‘He passed away because of cutting down a fig tree’: The similarity between people and trees in Jewish symbolism, mysticism and halakhic practice
Comparing people to trees is a customary and common practice in Jewish tradition. The current article examines the roots and the development of the image of people as trees in Jewish sources, from biblical times to recent generations (Bible, classical rabbinical literature, medieval to modern rabbin...
|Published in:||Hervormde teologiese studies Vol. 76; no. 4; pp. 1 - 10|
|Main Author:||Shemesh, Abraham O|
AOSIS (Pty) Ltd
Reformed Theological College of the Netherdutch Reformed Church of Africa at the Faculty of Theology of the University of Pretoria and Society for Practical Theology in South Africa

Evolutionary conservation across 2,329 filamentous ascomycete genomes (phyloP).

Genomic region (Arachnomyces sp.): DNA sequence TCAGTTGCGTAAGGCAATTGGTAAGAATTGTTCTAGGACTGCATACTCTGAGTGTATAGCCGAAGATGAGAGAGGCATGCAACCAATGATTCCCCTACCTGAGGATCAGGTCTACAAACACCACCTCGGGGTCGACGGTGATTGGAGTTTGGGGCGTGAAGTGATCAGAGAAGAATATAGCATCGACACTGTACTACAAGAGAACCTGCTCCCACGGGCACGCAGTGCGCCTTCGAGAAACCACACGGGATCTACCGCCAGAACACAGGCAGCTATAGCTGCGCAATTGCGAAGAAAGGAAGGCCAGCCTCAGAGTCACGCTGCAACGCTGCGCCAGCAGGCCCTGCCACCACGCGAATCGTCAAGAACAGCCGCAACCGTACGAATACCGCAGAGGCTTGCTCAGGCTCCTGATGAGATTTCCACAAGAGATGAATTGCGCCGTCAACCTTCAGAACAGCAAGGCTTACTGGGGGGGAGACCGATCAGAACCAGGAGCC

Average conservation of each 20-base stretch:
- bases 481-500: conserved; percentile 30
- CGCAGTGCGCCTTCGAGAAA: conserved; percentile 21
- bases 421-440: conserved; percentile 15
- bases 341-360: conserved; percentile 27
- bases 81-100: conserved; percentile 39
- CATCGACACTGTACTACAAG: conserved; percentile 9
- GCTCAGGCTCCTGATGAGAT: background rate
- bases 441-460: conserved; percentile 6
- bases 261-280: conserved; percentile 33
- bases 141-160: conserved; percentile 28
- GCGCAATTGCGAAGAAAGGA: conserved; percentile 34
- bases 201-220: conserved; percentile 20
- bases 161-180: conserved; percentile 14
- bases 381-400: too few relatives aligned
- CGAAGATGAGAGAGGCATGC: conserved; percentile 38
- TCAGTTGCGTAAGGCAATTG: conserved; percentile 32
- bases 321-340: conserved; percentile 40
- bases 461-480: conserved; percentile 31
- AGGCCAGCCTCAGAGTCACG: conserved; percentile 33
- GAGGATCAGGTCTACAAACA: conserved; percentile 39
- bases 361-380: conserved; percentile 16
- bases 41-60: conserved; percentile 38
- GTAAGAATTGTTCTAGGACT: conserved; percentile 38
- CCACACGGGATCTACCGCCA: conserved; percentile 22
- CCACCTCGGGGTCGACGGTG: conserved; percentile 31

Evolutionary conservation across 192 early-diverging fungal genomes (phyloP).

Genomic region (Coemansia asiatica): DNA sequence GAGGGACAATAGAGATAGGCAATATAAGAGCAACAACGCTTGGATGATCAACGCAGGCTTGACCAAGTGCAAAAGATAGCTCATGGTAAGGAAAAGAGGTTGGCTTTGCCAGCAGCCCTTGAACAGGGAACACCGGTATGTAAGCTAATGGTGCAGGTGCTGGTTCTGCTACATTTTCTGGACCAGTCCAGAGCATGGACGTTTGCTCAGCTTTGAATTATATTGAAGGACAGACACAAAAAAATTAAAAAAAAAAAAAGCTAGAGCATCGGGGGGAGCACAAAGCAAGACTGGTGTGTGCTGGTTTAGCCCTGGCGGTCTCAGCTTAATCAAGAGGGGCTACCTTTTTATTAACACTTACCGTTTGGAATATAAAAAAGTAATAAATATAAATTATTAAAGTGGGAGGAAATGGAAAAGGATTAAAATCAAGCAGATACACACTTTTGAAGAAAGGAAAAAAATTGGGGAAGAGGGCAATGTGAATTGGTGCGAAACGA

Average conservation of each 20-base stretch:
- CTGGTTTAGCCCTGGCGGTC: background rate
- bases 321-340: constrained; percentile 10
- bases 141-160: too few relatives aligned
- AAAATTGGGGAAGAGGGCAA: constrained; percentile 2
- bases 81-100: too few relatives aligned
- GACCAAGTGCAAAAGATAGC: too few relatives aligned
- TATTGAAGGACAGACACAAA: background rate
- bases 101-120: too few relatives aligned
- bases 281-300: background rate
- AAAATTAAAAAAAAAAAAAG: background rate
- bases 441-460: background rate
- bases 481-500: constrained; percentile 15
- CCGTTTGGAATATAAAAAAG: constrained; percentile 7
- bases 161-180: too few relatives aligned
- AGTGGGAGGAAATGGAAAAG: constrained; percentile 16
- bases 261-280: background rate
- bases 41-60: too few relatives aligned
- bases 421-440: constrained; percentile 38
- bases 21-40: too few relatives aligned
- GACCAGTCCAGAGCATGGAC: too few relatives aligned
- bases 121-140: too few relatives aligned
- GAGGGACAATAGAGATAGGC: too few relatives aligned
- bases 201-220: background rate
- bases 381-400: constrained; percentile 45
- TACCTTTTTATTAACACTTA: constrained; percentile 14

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Comparing people to trees is a customary and common practice in Jewish tradition. The current article examines the roots and the development of the image of people as trees in Jewish sources, from biblical times to recent generations (Bible, classical rabbinical literature, medieval to modern rabbinic literature and popular culture), as related to the prohibition against destroying fruit trees. The similarity between humans and trees in the Jewish religion and culture was firstly suggested in biblical literature as a conceptual-symbolic element. However, since the Amoraic period (3rd–5th centuries CE), this similarity was transformed to a resemblance bearing mystical and Halakhic (Jewish Law) implications. Various sources in rabbinical literature describe trees as humans that may be spoken to or yelled at to produce fruit. Cutting down a tree was perceived by the rabbis of the Talmud (3rd–5th centuries CE) not only as an unethical act or vandalism, but also as a hazard: the death of the tree corresponds to the death of the person who resembles it. All societies, cultures and religions have a system of values and practices that are aimed at shaping people, society and the environment according to a certain worldview.Contribution: The discussion in this article on the relationship between religion-culture and nature (plants) indicates how the Jewish religion shaped believers’ attitude to the world of flora over the generations by transforming the man-tree comparison into one with binding and even threatening practical religious meaning.